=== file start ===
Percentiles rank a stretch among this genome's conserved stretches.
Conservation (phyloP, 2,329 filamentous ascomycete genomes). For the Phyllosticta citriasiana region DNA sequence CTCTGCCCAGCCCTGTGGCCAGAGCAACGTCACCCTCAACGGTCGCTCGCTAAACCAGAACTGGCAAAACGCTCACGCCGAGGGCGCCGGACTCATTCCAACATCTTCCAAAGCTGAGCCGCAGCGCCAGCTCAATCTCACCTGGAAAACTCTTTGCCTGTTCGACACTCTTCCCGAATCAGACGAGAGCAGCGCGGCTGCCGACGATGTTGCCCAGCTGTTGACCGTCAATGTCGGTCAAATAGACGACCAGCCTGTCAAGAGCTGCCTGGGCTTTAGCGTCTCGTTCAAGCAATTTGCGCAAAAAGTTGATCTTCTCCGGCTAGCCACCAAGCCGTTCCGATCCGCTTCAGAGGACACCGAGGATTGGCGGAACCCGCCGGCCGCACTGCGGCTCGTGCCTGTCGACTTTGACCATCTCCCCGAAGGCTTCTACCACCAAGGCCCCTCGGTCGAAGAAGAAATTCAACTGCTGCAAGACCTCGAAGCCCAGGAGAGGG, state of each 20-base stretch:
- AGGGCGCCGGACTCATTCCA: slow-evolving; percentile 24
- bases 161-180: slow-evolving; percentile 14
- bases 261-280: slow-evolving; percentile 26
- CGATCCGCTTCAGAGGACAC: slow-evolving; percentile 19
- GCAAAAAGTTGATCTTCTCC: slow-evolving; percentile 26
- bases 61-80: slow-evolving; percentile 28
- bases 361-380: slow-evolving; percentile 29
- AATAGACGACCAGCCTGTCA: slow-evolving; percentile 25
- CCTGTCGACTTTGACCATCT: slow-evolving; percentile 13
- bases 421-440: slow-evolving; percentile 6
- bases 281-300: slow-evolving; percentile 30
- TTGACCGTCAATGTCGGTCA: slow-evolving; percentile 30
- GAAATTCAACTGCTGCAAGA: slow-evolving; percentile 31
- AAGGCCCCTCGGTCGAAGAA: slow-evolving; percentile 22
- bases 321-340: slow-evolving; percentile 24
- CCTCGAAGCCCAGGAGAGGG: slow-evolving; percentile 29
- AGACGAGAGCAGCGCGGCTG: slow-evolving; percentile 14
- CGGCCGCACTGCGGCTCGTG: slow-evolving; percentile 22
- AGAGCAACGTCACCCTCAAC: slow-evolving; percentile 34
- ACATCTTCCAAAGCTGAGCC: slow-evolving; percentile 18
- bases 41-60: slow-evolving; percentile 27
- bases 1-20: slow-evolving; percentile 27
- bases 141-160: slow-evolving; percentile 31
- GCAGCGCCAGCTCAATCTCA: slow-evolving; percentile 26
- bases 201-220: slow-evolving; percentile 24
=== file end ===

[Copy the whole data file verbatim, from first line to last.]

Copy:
Percentiles rank a stretch among this genome's conserved stretches.
Conservation (phyloP, 2,329 filamentous ascomycete genomes). For the Phyllosticta citriasiana region DNA sequence CTCTGCCCAGCCCTGTGGCCAGAGCAACGTCACCCTCAACGGTCGCTCGCTAAACCAGAACTGGCAAAACGCTCACGCCGAGGGCGCCGGACTCATTCCAACATCTTCCAAAGCTGAGCCGCAGCGCCAGCTCAATCTCACCTGGAAAACTCTTTGCCTGTTCGACACTCTTCCCGAATCAGACGAGAGCAGCGCGGCTGCCGACGATGTTGCCCAGCTGTTGACCGTCAATGTCGGTCAAATAGACGACCAGCCTGTCAAGAGCTGCCTGGGCTTTAGCGTCTCGTTCAAGCAATTTGCGCAAAAAGTTGATCTTCTCCGGCTAGCCACCAAGCCGTTCCGATCCGCTTCAGAGGACACCGAGGATTGGCGGAACCCGCCGGCCGCACTGCGGCTCGTGCCTGTCGACTTTGACCATCTCCCCGAAGGCTTCTACCACCAAGGCCCCTCGGTCGAAGAAGAAATTCAACTGCTGCAAGACCTCGAAGCCCAGGAGAGGG, state of each 20-base stretch:
- AGGGCGCCGGACTCATTCCA: slow-evolving; percentile 24
- bases 161-180: slow-evolving; percentile 14
- bases 261-280: slow-evolving; percentile 26
- CGATCCGCTTCAGAGGACAC: slow-evolving; percentile 19
- GCAAAAAGTTGATCTTCTCC: slow-evolving; percentile 26
- bases 61-80: slow-evolving; percentile 28
- bases 361-380: slow-evolving; percentile 29
- AATAGACGACCAGCCTGTCA: slow-evolving; percentile 25
- CCTGTCGACTTTGACCATCT: slow-evolving; percentile 13
- bases 421-440: slow-evolving; percentile 6
- bases 281-300: slow-evolving; percentile 30
- TTGACCGTCAATGTCGGTCA: slow-evolving; percentile 30
- GAAATTCAACTGCTGCAAGA: slow-evolving; percentile 31
- AAGGCCCCTCGGTCGAAGAA: slow-evolving; percentile 22
- bases 321-340: slow-evolving; percentile 24
- CCTCGAAGCCCAGGAGAGGG: slow-evolving; percentile 29
- AGACGAGAGCAGCGCGGCTG: slow-evolving; percentile 14
- CGGCCGCACTGCGGCTCGTG: slow-evolving; percentile 22
- AGAGCAACGTCACCCTCAAC: slow-evolving; percentile 34
- ACATCTTCCAAAGCTGAGCC: slow-evolving; percentile 18
- bases 41-60: slow-evolving; percentile 27
- bases 1-20: slow-evolving; percentile 27
- bases 141-160: slow-evolving; percentile 31
- GCAGCGCCAGCTCAATCTCA: slow-evolving; percentile 26
- bases 201-220: slow-evolving; percentile 24